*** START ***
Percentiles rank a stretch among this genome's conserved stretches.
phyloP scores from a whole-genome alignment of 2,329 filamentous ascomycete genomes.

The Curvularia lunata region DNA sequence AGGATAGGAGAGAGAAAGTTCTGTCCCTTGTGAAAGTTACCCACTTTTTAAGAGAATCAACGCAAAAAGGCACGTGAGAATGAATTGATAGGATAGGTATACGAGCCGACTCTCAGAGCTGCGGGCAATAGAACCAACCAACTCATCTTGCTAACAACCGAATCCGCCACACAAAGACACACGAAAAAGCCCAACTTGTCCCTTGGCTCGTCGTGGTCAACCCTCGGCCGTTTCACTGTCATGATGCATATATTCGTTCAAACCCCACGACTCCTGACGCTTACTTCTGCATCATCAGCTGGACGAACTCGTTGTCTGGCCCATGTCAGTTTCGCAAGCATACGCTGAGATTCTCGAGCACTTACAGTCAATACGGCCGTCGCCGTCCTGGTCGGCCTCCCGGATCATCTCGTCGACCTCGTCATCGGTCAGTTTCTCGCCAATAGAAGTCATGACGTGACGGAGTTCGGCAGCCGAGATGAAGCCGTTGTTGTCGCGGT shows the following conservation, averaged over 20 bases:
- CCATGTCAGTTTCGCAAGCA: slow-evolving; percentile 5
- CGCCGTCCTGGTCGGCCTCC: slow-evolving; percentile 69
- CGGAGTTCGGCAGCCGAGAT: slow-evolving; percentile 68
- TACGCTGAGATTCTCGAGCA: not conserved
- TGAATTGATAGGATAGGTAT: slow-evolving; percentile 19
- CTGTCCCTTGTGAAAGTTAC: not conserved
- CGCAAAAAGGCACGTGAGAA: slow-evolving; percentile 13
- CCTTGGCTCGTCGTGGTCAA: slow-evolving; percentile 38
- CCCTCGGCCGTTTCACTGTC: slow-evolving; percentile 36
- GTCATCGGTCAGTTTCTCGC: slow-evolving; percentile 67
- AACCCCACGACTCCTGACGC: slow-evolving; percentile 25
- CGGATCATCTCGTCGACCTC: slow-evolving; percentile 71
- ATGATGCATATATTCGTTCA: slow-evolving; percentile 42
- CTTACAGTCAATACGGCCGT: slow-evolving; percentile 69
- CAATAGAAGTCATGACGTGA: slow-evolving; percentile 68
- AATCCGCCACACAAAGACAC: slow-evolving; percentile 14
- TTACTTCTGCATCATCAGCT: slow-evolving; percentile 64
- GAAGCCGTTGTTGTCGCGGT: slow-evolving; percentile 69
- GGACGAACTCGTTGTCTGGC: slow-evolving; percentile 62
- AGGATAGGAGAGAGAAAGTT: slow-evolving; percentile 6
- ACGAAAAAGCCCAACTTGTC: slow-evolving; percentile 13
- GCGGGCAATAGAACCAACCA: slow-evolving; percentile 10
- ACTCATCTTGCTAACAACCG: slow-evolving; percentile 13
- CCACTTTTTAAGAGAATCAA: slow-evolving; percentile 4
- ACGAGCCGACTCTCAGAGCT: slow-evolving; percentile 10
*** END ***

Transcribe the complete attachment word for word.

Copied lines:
Percentiles rank a stretch among this genome's conserved stretches.
phyloP scores from a whole-genome alignment of 2,329 filamentous ascomycete genomes.

The Curvularia lunata region DNA sequence AGGATAGGAGAGAGAAAGTTCTGTCCCTTGTGAAAGTTACCCACTTTTTAAGAGAATCAACGCAAAAAGGCACGTGAGAATGAATTGATAGGATAGGTATACGAGCCGACTCTCAGAGCTGCGGGCAATAGAACCAACCAACTCATCTTGCTAACAACCGAATCCGCCACACAAAGACACACGAAAAAGCCCAACTTGTCCCTTGGCTCGTCGTGGTCAACCCTCGGCCGTTTCACTGTCATGATGCATATATTCGTTCAAACCCCACGACTCCTGACGCTTACTTCTGCATCATCAGCTGGACGAACTCGTTGTCTGGCCCATGTCAGTTTCGCAAGCATACGCTGAGATTCTCGAGCACTTACAGTCAATACGGCCGTCGCCGTCCTGGTCGGCCTCCCGGATCATCTCGTCGACCTCGTCATCGGTCAGTTTCTCGCCAATAGAAGTCATGACGTGACGGAGTTCGGCAGCCGAGATGAAGCCGTTGTTGTCGCGGT shows the following conservation, averaged over 20 bases:
- CCATGTCAGTTTCGCAAGCA: slow-evolving; percentile 5
- CGCCGTCCTGGTCGGCCTCC: slow-evolving; percentile 69
- CGGAGTTCGGCAGCCGAGAT: slow-evolving; percentile 68
- TACGCTGAGATTCTCGAGCA: not conserved
- TGAATTGATAGGATAGGTAT: slow-evolving; percentile 19
- CTGTCCCTTGTGAAAGTTAC: not conserved
- CGCAAAAAGGCACGTGAGAA: slow-evolving; percentile 13
- CCTTGGCTCGTCGTGGTCAA: slow-evolving; percentile 38
- CCCTCGGCCGTTTCACTGTC: slow-evolving; percentile 36
- GTCATCGGTCAGTTTCTCGC: slow-evolving; percentile 67
- AACCCCACGACTCCTGACGC: slow-evolving; percentile 25
- CGGATCATCTCGTCGACCTC: slow-evolving; percentile 71
- ATGATGCATATATTCGTTCA: slow-evolving; percentile 42
- CTTACAGTCAATACGGCCGT: slow-evolving; percentile 69
- CAATAGAAGTCATGACGTGA: slow-evolving; percentile 68
- AATCCGCCACACAAAGACAC: slow-evolving; percentile 14
- TTACTTCTGCATCATCAGCT: slow-evolving; percentile 64
- GAAGCCGTTGTTGTCGCGGT: slow-evolving; percentile 69
- GGACGAACTCGTTGTCTGGC: slow-evolving; percentile 62
- AGGATAGGAGAGAGAAAGTT: slow-evolving; percentile 6
- ACGAAAAAGCCCAACTTGTC: slow-evolving; percentile 13
- GCGGGCAATAGAACCAACCA: slow-evolving; percentile 10
- ACTCATCTTGCTAACAACCG: slow-evolving; percentile 13
- CCACTTTTTAAGAGAATCAA: slow-evolving; percentile 4
- ACGAGCCGACTCTCAGAGCT: slow-evolving; percentile 10